TAPYR: An efficient high-throughput sequence aligner for re-sequencing applications

Francisco Fernandes, Paulo G.S. da Fonseca, Luis M.S. Russo, Arlindo L. Oliveira, Ana T. Freitas


During the last two decades most laboratories used Sanger’s “shotgun” method in many significant large-scale sequencing projects, being this method considered the ‘gold standard’ in terms of both read length and sequencing accuracy. Recently, several next generation sequencing (NGS) technologies have emerged, including the GS FLX (454) Genome Analyzer, the Illumina’s Solexa 1G Sequencer, the SOLiDTM and the Ion Torrent Systems, which are able to generate three to four orders of magnitude more sequences and are considerably less expensive than the Sanger method. However, the read lengths of NGS technologies create important algorithmic challenges. While the 454 platform (using Titanium technology) is able to obtain reads in the 400-600 base pairs (bp), the Illumina’s Solexa 1G Sequencer and the Ion Torrent Systems present reads with an average length of 100 bp and the SOLiD platform is currently limited to 25-50 bp.

Several assembly tools have recently been developed for generating assemblies from short, unpaired sequencing reads. However, the sheer volume of data generated by these technologies (0.4 Gbp/run for the 454 and 16 Gbp/run for the SOLiD), and the need to align reads to increasing large reference genomes limits the applicability of standard methods.

One way to speed up the read alignment task is to resort to software based on approximate indexing technologies. This means that the whole reference genome is scanned while applying a dynamic programming algorithm. Indexed alignment algorithms, which preprocess the reference genome into an index data structure that can then be searched, correspond to more efficient approaches. On one hand it can discard irrelevant portions of the reference genome much more efficiently. On the other hand the computation on relevant regions can be factored out. However, building indexes is time and space consuming. State of the art algorithms are using techniques from a new class of indexes, compressed indexes, which have smaller space requirements by using data compression techniques to eliminate regularities in the indexes.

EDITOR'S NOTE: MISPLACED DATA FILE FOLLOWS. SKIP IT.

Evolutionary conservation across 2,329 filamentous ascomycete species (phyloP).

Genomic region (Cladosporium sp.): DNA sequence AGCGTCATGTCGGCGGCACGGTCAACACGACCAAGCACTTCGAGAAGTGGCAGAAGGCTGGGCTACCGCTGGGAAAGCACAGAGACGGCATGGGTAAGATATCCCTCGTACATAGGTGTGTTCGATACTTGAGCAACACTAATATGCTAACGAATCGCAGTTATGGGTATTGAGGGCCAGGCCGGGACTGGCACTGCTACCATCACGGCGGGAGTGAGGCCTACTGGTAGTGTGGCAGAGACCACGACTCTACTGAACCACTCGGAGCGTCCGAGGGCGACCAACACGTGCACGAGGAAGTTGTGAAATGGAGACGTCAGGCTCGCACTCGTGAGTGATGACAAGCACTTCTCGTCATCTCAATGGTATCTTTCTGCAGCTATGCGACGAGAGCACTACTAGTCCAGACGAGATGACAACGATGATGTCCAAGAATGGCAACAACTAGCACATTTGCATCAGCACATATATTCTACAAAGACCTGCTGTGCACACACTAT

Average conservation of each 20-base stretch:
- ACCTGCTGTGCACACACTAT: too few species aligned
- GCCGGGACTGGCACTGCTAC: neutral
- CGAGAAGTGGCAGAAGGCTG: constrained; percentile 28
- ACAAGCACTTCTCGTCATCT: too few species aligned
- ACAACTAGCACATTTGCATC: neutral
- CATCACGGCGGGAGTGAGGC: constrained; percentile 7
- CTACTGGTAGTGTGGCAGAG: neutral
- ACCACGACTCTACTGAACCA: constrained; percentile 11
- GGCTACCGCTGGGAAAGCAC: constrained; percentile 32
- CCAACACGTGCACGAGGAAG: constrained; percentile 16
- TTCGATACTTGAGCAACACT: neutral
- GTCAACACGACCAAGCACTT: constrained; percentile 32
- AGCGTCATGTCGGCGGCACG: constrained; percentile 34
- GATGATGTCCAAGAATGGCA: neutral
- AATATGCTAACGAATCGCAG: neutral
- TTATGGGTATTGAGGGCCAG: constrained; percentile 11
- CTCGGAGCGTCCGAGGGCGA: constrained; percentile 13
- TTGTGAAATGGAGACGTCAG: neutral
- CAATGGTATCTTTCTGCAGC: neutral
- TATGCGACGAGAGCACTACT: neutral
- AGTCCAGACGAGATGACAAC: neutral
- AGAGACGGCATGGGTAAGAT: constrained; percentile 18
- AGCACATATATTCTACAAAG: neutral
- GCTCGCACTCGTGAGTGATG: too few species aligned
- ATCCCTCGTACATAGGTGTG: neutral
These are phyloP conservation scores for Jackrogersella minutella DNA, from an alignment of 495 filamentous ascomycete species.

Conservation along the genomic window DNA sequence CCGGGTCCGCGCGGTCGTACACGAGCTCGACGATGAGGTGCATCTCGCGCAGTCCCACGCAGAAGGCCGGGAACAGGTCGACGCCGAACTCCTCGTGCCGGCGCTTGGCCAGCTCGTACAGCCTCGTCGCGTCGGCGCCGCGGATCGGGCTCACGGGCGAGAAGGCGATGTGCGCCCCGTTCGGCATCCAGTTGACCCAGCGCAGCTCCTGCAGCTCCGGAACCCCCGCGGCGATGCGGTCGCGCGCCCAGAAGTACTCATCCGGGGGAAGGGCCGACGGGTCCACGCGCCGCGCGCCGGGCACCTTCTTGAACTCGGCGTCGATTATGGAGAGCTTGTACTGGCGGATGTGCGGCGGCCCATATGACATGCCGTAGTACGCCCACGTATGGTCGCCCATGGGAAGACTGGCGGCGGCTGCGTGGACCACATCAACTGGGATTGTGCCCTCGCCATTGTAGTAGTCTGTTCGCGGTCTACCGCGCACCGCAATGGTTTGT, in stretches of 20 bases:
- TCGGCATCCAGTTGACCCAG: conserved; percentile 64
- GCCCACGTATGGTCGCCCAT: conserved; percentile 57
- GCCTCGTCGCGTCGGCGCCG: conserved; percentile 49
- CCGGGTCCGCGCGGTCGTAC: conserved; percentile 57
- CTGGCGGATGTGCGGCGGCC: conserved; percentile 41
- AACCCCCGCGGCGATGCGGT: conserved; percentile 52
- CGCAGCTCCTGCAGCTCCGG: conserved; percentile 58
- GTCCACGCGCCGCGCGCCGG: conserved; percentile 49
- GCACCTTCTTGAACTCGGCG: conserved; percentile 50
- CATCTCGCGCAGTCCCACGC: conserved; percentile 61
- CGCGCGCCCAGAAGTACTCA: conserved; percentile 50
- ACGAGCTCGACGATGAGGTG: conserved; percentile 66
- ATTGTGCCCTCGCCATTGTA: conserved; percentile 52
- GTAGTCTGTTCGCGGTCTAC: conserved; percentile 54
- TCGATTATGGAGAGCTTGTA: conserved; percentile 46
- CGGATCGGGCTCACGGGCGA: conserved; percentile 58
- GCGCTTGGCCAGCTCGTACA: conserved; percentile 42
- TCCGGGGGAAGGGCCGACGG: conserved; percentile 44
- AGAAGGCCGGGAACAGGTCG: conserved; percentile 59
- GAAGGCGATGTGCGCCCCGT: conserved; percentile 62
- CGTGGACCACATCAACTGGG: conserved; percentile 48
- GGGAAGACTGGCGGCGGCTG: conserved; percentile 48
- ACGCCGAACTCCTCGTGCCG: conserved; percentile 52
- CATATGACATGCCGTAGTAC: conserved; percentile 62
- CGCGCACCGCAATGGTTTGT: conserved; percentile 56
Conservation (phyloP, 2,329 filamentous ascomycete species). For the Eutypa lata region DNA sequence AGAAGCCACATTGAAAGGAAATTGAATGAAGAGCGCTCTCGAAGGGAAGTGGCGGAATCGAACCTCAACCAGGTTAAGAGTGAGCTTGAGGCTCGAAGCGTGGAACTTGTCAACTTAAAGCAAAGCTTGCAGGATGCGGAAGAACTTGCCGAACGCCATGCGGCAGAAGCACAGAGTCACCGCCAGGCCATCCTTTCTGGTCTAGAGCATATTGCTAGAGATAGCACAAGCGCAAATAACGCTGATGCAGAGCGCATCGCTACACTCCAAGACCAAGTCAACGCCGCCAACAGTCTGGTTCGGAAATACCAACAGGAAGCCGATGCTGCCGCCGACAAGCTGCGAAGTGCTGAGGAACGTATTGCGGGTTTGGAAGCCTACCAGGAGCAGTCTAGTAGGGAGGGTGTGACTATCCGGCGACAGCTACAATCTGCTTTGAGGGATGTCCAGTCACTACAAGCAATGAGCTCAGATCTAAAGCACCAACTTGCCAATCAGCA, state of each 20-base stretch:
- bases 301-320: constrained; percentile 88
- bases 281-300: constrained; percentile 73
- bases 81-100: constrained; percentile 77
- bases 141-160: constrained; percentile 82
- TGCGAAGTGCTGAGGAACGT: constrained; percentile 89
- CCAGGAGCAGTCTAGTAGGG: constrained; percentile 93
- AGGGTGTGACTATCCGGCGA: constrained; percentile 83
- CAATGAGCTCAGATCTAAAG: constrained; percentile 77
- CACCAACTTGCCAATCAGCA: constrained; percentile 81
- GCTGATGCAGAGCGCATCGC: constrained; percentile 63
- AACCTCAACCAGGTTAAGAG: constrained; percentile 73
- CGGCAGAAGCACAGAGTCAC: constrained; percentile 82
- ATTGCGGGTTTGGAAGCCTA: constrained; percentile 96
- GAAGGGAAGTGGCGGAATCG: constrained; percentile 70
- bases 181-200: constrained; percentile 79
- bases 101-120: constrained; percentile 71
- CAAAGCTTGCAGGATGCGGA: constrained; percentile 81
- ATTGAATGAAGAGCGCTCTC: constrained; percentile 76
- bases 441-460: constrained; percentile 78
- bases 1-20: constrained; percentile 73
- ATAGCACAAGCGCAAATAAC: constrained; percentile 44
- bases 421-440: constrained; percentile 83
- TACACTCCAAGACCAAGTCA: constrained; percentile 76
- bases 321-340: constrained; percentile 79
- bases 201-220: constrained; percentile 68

In this work we present TAPyR (http://www.tapyr.net) a new method for the alignment of NGS reads that uses compressed indexing build an index of the reference genome sequence to accelerate the alignment. Being firstly proposed to handle the 454 GS FLX data, it can also be used with Illumina and Ion Torrent data. Like other algorithms, TAPyR uses in a second stage a multiple seed heuristic to anchor the best candidate alignments. This heuristics has the advantage that it dispenses the need of determining the number and length of the seeds beforehand, relying on the assumption that the optimal alignments are mostly composed of relatively large chunks of exact matches interspersed by small, possibly gapped, divergent regions. At the ultimate stage banded dynamic programming is used to finish up the candidate multiple seed alignments considering user-specified error constraints.

TAPyR was evaluated against other mainstream mapping tools namely BWA-SW, SSAHA2, Segemehl, GASSST, and Newbler. The analyses were performed with real and simulated data sets, with the objective of assessing the efficiency and accuracy of the aforementioned tools in the context of re-sequencing projects. As the results show the new method manages to achieve convincing performance in terms of speed and in terms of the number and precision of aligned reads. In fact, TAPyR has displayed class-leading CPU-time performance and excellent use of input reads in comparison to other mainstream tools.


next generation sequencing; COST; resequencing; sequence alignment

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DOI: https://doi.org/10.14806/ej.17.B.284


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